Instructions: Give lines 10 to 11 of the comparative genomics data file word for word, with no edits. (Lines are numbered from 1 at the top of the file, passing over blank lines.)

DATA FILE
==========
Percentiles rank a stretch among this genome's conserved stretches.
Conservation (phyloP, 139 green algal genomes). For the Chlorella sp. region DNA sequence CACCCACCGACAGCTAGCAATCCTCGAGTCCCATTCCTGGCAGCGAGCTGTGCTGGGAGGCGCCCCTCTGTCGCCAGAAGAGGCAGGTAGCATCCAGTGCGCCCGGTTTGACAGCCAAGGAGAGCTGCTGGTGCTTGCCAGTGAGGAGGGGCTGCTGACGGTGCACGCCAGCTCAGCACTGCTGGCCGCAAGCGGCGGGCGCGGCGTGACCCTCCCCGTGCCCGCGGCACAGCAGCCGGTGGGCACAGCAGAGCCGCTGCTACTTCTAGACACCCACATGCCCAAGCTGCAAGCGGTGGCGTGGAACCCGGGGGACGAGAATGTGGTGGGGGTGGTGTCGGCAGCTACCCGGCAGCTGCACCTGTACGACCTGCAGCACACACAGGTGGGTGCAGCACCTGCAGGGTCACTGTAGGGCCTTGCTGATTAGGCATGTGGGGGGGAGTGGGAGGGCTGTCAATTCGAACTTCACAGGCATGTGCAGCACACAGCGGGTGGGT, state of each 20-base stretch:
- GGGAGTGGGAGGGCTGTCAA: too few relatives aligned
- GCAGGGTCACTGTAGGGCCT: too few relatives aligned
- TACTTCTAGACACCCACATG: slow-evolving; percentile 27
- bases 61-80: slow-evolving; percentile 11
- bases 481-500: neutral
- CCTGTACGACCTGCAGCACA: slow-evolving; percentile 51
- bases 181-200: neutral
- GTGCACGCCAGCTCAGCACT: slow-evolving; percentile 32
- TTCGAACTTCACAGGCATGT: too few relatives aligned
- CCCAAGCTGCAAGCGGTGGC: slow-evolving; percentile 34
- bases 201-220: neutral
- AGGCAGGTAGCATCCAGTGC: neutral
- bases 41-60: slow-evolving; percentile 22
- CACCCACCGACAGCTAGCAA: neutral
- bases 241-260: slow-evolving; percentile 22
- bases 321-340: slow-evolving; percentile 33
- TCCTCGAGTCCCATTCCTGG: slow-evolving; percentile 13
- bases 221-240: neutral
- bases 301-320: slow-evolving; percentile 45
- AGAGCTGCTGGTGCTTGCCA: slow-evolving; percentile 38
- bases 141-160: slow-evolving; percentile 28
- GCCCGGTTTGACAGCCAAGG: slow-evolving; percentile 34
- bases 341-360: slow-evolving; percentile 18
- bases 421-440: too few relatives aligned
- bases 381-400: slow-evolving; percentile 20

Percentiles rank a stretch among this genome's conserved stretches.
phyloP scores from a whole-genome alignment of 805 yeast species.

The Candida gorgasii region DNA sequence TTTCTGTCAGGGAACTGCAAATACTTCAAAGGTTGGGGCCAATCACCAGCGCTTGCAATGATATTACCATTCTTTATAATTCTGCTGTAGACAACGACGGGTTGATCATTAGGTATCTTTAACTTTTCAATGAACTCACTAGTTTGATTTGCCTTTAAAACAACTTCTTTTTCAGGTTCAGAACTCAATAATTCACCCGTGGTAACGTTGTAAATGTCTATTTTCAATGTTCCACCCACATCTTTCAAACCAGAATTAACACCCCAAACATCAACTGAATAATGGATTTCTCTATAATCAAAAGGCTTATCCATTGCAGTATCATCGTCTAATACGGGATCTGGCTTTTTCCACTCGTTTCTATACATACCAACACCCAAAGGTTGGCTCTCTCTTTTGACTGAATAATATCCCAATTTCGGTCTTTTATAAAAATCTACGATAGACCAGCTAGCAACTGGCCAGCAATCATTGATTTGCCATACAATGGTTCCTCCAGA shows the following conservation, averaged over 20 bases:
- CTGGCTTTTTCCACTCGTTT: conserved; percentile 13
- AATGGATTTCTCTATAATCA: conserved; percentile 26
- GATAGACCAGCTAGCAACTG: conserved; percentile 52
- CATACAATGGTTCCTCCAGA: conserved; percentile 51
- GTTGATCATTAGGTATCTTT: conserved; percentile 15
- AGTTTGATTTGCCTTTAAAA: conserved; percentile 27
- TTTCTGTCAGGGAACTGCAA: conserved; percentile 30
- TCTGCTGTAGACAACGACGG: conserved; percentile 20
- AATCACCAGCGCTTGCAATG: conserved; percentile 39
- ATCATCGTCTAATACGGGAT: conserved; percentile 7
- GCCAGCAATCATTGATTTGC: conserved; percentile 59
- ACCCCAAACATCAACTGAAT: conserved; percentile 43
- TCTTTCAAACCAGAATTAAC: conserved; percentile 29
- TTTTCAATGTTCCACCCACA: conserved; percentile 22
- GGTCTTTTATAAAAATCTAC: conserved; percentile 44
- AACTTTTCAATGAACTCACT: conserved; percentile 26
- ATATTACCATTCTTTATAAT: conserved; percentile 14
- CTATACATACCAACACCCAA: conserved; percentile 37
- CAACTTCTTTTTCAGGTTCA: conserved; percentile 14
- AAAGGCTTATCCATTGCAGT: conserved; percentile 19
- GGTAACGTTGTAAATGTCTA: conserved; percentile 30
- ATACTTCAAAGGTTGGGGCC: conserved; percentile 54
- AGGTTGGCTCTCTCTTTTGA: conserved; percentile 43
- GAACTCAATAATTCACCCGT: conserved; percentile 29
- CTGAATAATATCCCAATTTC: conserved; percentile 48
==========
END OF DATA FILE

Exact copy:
- GTGCACGCCAGCTCAGCACT: slow-evolving; percentile 32
- TTCGAACTTCACAGGCATGT: too few relatives aligned